There was nothing wonderful about the Turks having a crack at Cyprus. It rounded off their control of the eastern Mediterranean; it swept out a nest or two of pirates. The Greeks of Cyprus welcomed the invaders, as Greek islanders frequently did. Fifty thousand Turks died in the effort to capture Fermagusta; but Ottoman wars were traditionally free with lives. The Venetian commander Bragadino, surrendering at last with full military honours and guarantees of safe-conduct for his troops, was treacherously seized, horribly mangled, and at last flayed alive; the Turkish fleet returned to Constantinople in triumph with his skin stuffed with straw and hanging from a yard arm. It was a gruesome but not unprecedented end, and the Turks had no monopoly on the manner of it.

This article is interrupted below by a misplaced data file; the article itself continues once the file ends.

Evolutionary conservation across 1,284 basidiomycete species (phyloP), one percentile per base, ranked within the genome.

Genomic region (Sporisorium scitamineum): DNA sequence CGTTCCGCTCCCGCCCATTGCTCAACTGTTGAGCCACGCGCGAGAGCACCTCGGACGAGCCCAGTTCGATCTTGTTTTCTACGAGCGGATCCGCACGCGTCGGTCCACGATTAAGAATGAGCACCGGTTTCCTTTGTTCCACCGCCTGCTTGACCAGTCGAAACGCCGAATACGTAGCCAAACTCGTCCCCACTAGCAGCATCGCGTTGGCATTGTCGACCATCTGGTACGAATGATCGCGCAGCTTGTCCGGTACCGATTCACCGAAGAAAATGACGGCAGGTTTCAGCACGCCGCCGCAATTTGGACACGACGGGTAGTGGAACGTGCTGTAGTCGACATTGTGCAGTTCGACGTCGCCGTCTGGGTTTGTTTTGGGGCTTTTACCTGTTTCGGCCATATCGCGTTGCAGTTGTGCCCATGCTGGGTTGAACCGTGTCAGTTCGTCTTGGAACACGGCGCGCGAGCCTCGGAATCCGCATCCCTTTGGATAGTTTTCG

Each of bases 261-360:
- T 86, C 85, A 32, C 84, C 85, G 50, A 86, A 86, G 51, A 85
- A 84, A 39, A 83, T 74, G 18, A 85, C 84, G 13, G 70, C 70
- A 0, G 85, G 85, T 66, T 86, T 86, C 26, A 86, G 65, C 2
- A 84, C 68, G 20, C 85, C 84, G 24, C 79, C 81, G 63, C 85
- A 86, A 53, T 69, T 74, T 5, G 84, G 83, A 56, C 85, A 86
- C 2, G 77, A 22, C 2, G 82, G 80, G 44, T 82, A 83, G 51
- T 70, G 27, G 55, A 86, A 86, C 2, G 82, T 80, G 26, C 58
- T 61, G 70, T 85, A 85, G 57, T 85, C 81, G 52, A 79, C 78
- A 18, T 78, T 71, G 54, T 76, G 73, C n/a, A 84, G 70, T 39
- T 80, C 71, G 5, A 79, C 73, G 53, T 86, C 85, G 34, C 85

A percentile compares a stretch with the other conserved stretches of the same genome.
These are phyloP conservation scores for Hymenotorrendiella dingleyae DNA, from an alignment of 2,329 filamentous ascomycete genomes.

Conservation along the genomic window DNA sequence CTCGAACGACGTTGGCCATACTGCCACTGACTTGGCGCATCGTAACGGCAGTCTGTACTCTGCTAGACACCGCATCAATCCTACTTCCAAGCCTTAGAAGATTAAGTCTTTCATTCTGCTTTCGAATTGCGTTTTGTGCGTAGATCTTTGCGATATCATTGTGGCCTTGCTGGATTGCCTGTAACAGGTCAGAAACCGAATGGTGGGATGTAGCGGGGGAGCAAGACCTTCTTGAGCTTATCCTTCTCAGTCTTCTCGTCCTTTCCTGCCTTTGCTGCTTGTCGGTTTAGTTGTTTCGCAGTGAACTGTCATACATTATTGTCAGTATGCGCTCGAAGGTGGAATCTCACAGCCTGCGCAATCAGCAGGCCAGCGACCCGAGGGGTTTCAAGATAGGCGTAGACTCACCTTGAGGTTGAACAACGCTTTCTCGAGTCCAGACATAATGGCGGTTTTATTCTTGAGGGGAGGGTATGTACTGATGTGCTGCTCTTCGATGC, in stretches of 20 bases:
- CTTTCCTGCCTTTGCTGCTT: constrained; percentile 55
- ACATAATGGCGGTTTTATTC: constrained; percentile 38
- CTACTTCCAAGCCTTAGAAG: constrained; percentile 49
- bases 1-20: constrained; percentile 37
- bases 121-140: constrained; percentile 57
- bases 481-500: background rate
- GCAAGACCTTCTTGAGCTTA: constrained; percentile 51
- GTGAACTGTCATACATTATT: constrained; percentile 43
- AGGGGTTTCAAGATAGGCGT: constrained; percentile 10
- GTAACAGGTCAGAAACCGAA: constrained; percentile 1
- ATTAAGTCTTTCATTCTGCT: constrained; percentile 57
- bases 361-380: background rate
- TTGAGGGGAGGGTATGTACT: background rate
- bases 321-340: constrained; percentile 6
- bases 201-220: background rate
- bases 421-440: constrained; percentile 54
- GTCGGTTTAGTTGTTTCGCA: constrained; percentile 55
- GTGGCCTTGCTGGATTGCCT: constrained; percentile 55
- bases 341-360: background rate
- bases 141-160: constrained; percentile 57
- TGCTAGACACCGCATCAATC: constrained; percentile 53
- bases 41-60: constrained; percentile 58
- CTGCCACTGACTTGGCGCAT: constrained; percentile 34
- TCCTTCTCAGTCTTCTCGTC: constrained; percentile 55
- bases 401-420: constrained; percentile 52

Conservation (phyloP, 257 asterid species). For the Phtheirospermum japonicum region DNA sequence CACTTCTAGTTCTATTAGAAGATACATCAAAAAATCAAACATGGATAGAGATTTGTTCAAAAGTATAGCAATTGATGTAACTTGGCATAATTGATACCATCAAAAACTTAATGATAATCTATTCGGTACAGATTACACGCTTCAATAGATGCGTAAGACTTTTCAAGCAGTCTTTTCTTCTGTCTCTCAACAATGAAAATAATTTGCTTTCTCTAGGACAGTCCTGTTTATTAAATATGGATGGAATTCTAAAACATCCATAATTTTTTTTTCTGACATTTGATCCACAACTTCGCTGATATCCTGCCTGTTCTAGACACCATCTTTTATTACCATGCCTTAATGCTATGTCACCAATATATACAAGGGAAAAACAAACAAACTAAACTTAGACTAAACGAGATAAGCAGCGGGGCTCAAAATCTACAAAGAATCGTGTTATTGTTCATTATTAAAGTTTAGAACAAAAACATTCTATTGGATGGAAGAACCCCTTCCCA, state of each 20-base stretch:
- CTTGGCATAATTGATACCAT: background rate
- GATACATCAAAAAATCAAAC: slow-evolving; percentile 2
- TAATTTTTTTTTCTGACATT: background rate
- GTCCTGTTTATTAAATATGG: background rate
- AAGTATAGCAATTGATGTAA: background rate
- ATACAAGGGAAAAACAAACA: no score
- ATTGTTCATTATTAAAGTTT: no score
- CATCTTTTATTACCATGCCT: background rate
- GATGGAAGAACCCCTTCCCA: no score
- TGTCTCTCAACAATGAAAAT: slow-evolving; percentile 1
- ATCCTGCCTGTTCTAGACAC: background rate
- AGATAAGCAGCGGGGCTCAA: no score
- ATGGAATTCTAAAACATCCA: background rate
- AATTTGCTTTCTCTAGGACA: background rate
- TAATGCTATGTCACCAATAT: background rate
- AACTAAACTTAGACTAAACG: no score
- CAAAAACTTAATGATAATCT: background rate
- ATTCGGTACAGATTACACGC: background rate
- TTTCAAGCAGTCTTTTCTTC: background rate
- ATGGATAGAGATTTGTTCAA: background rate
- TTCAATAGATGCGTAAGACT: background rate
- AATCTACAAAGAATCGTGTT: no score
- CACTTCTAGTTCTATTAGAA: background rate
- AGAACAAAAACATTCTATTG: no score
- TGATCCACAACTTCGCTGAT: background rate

What distinguished the Ottoman assault from preceding adventures of the kind was the world’s reaction. The attack was perceived, on all sides, as an unwarranted disturbance, as though Turkish conquest was no longer something to be expected but an outrageous upheaval in the natural order. The impetus for the attack was certainly all wrong – the whim of a drunkard, egged on by a Jew, said the western powers bitterly – and it was steeped in palace intrigue. Sultan Selim, the Sot, had a passion for Cyprus wine; his boon companion, Joseph Nasi, a refugee from Spain who had become the court banker, and who as Duke of Naxos was the first Jew to be ennobled for over a thousand years, even hoped to turn Cyprus into a homeland for Jewish refugees from Europe; but to Selim he suggested that the toper should master the source of his good cheer. New powers, too, could be seen stirring in the palace now. Suleyman’s marriage to Roxelana brought the Sultan’s harem out of the Old Palace and into his private apartments in Topkapi, opening a period of harem influence, the so-called Sultanate of the Women, which was to endure until the 1650s and introduced all sorts of political cross-currents into the management of imperial affairs. Don Joseph’s case for Cyprus was supported from the harem by the Jewish-born Nur Banu Sultan, mother of the future Murad III. It was opposed by Selim’s Venetian-born wife, Safiye Sultan.